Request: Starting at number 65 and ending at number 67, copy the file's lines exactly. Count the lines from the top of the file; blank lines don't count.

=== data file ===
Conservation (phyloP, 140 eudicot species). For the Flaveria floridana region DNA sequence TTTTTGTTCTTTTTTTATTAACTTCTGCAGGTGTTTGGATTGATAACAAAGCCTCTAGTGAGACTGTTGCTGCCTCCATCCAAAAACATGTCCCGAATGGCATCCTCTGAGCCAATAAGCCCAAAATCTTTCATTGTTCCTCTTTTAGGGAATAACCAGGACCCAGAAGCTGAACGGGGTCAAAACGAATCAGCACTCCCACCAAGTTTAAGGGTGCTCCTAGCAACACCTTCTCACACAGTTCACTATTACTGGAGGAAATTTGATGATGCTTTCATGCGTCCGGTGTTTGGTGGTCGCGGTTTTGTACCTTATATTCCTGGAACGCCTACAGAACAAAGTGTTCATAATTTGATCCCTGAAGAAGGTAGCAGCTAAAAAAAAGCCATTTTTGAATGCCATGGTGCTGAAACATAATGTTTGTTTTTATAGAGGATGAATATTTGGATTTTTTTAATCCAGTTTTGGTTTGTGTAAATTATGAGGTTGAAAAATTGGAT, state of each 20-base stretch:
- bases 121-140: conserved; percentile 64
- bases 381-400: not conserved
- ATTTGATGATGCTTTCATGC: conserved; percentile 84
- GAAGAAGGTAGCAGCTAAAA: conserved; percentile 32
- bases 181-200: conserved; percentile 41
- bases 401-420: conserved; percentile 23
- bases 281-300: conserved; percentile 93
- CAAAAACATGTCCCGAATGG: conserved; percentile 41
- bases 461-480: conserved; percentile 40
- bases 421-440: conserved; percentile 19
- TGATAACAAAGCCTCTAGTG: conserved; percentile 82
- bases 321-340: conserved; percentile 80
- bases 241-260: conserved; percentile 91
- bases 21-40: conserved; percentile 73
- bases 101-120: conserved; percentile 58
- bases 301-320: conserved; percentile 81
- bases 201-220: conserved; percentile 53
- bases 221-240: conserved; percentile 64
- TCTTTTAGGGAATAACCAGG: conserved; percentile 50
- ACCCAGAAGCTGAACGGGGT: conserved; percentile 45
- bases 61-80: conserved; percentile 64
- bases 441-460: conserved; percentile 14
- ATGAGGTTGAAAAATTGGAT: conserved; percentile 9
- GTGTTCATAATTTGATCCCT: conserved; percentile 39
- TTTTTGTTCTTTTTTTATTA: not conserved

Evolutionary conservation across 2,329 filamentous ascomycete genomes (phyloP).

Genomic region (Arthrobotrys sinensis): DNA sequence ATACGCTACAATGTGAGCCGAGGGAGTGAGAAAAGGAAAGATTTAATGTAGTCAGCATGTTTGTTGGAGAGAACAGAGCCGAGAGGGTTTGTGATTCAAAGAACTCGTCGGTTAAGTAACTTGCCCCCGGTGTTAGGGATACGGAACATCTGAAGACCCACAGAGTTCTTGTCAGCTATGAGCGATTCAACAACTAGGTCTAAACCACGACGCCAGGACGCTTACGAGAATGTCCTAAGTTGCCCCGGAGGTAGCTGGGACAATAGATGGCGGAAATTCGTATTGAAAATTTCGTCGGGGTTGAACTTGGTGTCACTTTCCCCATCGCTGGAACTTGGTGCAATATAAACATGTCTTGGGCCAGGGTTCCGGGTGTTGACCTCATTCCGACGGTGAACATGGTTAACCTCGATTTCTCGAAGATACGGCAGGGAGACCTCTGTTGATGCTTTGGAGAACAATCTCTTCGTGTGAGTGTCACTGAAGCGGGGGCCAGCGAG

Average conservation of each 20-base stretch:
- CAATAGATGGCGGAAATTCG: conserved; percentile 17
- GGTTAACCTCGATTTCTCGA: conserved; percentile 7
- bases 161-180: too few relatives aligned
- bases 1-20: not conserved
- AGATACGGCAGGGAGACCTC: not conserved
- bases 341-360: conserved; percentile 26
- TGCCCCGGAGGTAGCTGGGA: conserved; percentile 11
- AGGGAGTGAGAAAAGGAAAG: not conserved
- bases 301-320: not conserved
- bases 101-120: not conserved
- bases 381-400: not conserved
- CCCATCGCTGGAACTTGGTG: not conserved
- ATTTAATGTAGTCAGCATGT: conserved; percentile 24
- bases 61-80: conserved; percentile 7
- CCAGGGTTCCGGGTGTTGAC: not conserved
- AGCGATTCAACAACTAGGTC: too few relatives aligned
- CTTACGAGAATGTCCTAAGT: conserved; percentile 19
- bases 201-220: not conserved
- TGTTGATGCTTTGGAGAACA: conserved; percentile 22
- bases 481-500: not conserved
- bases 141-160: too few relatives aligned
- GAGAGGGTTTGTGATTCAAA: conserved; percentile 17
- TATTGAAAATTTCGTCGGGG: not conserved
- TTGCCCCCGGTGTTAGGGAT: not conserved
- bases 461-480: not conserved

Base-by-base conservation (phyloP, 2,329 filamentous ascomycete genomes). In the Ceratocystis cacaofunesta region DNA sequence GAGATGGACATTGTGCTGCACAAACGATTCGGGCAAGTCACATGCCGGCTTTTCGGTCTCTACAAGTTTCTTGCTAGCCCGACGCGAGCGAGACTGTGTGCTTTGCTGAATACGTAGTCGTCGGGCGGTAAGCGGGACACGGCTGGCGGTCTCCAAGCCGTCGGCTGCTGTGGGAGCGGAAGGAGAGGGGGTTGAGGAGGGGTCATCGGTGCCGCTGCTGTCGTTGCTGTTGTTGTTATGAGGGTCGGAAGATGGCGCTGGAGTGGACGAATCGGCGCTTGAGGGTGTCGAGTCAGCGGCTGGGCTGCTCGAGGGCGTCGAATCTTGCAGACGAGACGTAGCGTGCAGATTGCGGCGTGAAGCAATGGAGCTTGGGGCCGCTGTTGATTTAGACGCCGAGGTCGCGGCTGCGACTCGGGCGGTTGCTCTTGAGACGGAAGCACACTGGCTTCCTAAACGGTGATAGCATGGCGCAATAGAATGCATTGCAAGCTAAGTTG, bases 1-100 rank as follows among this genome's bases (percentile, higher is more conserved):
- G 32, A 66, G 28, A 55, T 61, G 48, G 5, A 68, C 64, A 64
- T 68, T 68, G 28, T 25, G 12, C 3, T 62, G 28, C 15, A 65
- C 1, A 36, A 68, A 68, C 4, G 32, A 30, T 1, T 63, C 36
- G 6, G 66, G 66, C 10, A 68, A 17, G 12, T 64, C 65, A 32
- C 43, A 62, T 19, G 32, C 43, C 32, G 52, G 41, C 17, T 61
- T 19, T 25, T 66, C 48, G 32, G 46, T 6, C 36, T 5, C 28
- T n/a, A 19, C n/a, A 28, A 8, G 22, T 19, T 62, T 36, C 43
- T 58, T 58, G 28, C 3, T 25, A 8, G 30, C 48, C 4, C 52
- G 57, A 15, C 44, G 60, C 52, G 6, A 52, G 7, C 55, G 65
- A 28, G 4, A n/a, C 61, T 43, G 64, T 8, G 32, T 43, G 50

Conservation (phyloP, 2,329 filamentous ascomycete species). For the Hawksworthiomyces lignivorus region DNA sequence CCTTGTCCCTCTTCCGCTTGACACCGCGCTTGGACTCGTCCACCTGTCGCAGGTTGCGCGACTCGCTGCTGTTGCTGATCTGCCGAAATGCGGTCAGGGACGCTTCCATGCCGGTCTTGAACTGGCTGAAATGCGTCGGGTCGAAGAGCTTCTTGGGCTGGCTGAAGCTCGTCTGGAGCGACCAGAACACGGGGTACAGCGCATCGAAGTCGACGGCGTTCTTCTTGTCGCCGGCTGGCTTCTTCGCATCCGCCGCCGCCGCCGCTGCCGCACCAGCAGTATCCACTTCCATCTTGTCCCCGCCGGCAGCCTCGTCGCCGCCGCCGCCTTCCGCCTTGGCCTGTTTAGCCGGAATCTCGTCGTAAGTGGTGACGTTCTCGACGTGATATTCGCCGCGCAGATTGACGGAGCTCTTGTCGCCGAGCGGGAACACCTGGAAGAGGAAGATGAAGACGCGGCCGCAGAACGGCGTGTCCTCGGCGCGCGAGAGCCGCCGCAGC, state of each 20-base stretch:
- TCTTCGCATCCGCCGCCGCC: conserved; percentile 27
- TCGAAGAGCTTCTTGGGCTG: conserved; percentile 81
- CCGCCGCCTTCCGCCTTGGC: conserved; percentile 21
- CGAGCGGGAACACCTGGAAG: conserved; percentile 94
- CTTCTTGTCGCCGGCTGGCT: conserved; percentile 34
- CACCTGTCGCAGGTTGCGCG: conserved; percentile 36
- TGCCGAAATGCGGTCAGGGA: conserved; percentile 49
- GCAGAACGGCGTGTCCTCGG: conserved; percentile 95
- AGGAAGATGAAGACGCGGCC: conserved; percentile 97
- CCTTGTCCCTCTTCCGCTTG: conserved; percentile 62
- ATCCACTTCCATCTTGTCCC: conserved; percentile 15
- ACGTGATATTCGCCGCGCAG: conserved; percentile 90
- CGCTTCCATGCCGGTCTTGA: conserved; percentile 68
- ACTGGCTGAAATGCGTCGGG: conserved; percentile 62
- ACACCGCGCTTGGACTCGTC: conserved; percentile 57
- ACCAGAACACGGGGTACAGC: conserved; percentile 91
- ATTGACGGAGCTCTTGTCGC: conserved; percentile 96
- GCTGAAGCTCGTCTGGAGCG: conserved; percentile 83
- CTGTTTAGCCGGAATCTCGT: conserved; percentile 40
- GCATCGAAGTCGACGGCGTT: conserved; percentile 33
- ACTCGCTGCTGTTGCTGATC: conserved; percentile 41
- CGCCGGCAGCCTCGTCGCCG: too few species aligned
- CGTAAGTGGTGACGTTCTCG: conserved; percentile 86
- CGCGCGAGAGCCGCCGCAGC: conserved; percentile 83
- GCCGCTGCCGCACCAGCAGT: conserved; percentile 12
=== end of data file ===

- A 28, G 4, A n/a, C 61, T 43, G 64, T 8, G 32, T 43, G 50

Conservation (phyloP, 2,329 filamentous ascomycete species). For the Hawksworthiomyces lignivorus region DNA sequence CCTTGTCCCTCTTCCGCTTGACACCGCGCTTGGACTCGTCCACCTGTCGCAGGTTGCGCGACTCGCTGCTGTTGCTGATCTGCCGAAATGCGGTCAGGGACGCTTCCATGCCGGTCTTGAACTGGCTGAAATGCGTCGGGTCGAAGAGCTTCTTGGGCTGGCTGAAGCTCGTCTGGAGCGACCAGAACACGGGGTACAGCGCATCGAAGTCGACGGCGTTCTTCTTGTCGCCGGCTGGCTTCTTCGCATCCGCCGCCGCCGCCGCTGCCGCACCAGCAGTATCCACTTCCATCTTGTCCCCGCCGGCAGCCTCGTCGCCGCCGCCGCCTTCCGCCTTGGCCTGTTTAGCCGGAATCTCGTCGTAAGTGGTGACGTTCTCGACGTGATATTCGCCGCGCAGATTGACGGAGCTCTTGTCGCCGAGCGGGAACACCTGGAAGAGGAAGATGAAGACGCGGCCGCAGAACGGCGTGTCCTCGGCGCGCGAGAGCCGCCGCAGC, state of each 20-base stretch:
- TCTTCGCATCCGCCGCCGCC: conserved; percentile 27